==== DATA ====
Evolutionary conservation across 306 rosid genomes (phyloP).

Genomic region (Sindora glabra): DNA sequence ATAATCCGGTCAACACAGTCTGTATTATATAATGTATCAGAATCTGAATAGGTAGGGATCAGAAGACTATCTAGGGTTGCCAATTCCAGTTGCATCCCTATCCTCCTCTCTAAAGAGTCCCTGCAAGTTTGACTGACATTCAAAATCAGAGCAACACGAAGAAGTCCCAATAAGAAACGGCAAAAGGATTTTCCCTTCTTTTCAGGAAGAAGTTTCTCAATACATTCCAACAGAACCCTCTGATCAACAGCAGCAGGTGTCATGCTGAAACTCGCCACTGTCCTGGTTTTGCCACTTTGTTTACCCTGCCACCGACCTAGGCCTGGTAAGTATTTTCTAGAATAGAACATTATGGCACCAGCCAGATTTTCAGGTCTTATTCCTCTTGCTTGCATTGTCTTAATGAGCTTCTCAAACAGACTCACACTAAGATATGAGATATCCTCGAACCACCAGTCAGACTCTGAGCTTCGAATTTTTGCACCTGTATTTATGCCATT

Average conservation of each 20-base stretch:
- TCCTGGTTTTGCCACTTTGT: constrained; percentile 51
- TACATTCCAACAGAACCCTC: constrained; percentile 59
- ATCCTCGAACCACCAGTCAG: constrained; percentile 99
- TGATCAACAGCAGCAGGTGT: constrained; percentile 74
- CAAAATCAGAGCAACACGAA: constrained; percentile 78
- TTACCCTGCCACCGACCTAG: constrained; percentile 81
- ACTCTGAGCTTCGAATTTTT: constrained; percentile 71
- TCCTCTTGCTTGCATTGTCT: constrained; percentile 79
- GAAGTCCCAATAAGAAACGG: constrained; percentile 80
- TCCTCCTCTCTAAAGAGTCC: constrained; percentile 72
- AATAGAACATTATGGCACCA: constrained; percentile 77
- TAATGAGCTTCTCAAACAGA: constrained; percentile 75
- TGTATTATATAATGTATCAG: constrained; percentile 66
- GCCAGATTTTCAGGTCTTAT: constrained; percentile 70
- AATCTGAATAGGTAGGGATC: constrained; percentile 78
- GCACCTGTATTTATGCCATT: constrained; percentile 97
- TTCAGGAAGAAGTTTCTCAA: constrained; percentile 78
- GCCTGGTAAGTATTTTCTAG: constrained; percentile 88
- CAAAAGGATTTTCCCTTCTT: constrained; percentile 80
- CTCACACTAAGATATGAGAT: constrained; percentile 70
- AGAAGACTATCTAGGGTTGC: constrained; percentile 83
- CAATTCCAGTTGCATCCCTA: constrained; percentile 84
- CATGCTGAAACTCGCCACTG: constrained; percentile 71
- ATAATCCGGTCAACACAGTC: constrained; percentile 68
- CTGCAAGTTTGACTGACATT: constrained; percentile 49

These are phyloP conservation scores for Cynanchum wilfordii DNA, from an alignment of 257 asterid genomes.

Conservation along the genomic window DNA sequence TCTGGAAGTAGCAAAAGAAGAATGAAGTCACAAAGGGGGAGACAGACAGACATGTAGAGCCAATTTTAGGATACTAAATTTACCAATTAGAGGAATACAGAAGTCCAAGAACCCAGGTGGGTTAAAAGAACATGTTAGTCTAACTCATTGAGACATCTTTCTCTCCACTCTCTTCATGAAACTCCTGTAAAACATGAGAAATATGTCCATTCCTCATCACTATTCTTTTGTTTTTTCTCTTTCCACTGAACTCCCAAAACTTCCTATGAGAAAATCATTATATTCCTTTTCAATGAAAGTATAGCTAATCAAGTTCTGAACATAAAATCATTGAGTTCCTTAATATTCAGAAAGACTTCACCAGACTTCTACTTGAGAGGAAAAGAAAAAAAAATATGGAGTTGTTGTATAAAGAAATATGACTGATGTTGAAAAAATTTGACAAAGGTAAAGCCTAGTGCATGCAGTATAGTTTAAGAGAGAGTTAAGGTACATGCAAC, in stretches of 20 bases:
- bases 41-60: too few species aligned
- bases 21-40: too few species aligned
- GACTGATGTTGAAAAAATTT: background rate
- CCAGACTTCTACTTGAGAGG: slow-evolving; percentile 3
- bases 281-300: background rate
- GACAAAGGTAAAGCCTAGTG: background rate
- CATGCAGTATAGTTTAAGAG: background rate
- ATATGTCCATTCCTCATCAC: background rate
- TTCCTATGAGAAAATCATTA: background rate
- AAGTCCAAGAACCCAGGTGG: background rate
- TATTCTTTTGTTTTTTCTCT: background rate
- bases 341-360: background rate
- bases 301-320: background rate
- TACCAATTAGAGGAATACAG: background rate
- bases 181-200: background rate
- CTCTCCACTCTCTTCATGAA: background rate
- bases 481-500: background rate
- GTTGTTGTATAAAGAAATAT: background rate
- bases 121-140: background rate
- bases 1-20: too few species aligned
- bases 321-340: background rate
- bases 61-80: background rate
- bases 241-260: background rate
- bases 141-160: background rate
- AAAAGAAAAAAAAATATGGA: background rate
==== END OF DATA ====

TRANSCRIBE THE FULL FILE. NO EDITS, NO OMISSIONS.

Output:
Evolutionary conservation across 306 rosid genomes (phyloP).

Genomic region (Sindora glabra): DNA sequence ATAATCCGGTCAACACAGTCTGTATTATATAATGTATCAGAATCTGAATAGGTAGGGATCAGAAGACTATCTAGGGTTGCCAATTCCAGTTGCATCCCTATCCTCCTCTCTAAAGAGTCCCTGCAAGTTTGACTGACATTCAAAATCAGAGCAACACGAAGAAGTCCCAATAAGAAACGGCAAAAGGATTTTCCCTTCTTTTCAGGAAGAAGTTTCTCAATACATTCCAACAGAACCCTCTGATCAACAGCAGCAGGTGTCATGCTGAAACTCGCCACTGTCCTGGTTTTGCCACTTTGTTTACCCTGCCACCGACCTAGGCCTGGTAAGTATTTTCTAGAATAGAACATTATGGCACCAGCCAGATTTTCAGGTCTTATTCCTCTTGCTTGCATTGTCTTAATGAGCTTCTCAAACAGACTCACACTAAGATATGAGATATCCTCGAACCACCAGTCAGACTCTGAGCTTCGAATTTTTGCACCTGTATTTATGCCATT

Average conservation of each 20-base stretch:
- TCCTGGTTTTGCCACTTTGT: constrained; percentile 51
- TACATTCCAACAGAACCCTC: constrained; percentile 59
- ATCCTCGAACCACCAGTCAG: constrained; percentile 99
- TGATCAACAGCAGCAGGTGT: constrained; percentile 74
- CAAAATCAGAGCAACACGAA: constrained; percentile 78
- TTACCCTGCCACCGACCTAG: constrained; percentile 81
- ACTCTGAGCTTCGAATTTTT: constrained; percentile 71
- TCCTCTTGCTTGCATTGTCT: constrained; percentile 79
- GAAGTCCCAATAAGAAACGG: constrained; percentile 80
- TCCTCCTCTCTAAAGAGTCC: constrained; percentile 72
- AATAGAACATTATGGCACCA: constrained; percentile 77
- TAATGAGCTTCTCAAACAGA: constrained; percentile 75
- TGTATTATATAATGTATCAG: constrained; percentile 66
- GCCAGATTTTCAGGTCTTAT: constrained; percentile 70
- AATCTGAATAGGTAGGGATC: constrained; percentile 78
- GCACCTGTATTTATGCCATT: constrained; percentile 97
- TTCAGGAAGAAGTTTCTCAA: constrained; percentile 78
- GCCTGGTAAGTATTTTCTAG: constrained; percentile 88
- CAAAAGGATTTTCCCTTCTT: constrained; percentile 80
- CTCACACTAAGATATGAGAT: constrained; percentile 70
- AGAAGACTATCTAGGGTTGC: constrained; percentile 83
- CAATTCCAGTTGCATCCCTA: constrained; percentile 84
- CATGCTGAAACTCGCCACTG: constrained; percentile 71
- ATAATCCGGTCAACACAGTC: constrained; percentile 68
- CTGCAAGTTTGACTGACATT: constrained; percentile 49

These are phyloP conservation scores for Cynanchum wilfordii DNA, from an alignment of 257 asterid genomes.

Conservation along the genomic window DNA sequence TCTGGAAGTAGCAAAAGAAGAATGAAGTCACAAAGGGGGAGACAGACAGACATGTAGAGCCAATTTTAGGATACTAAATTTACCAATTAGAGGAATACAGAAGTCCAAGAACCCAGGTGGGTTAAAAGAACATGTTAGTCTAACTCATTGAGACATCTTTCTCTCCACTCTCTTCATGAAACTCCTGTAAAACATGAGAAATATGTCCATTCCTCATCACTATTCTTTTGTTTTTTCTCTTTCCACTGAACTCCCAAAACTTCCTATGAGAAAATCATTATATTCCTTTTCAATGAAAGTATAGCTAATCAAGTTCTGAACATAAAATCATTGAGTTCCTTAATATTCAGAAAGACTTCACCAGACTTCTACTTGAGAGGAAAAGAAAAAAAAATATGGAGTTGTTGTATAAAGAAATATGACTGATGTTGAAAAAATTTGACAAAGGTAAAGCCTAGTGCATGCAGTATAGTTTAAGAGAGAGTTAAGGTACATGCAAC, in stretches of 20 bases:
- bases 41-60: too few species aligned
- bases 21-40: too few species aligned
- GACTGATGTTGAAAAAATTT: background rate
- CCAGACTTCTACTTGAGAGG: slow-evolving; percentile 3
- bases 281-300: background rate
- GACAAAGGTAAAGCCTAGTG: background rate
- CATGCAGTATAGTTTAAGAG: background rate
- ATATGTCCATTCCTCATCAC: background rate
- TTCCTATGAGAAAATCATTA: background rate
- AAGTCCAAGAACCCAGGTGG: background rate
- TATTCTTTTGTTTTTTCTCT: background rate
- bases 341-360: background rate
- bases 301-320: background rate
- TACCAATTAGAGGAATACAG: background rate
- bases 181-200: background rate
- CTCTCCACTCTCTTCATGAA: background rate
- bases 481-500: background rate
- GTTGTTGTATAAAGAAATAT: background rate
- bases 121-140: background rate
- bases 1-20: too few species aligned
- bases 321-340: background rate
- bases 61-80: background rate
- bases 241-260: background rate
- bases 141-160: background rate
- AAAAGAAAAAAAAATATGGA: background rate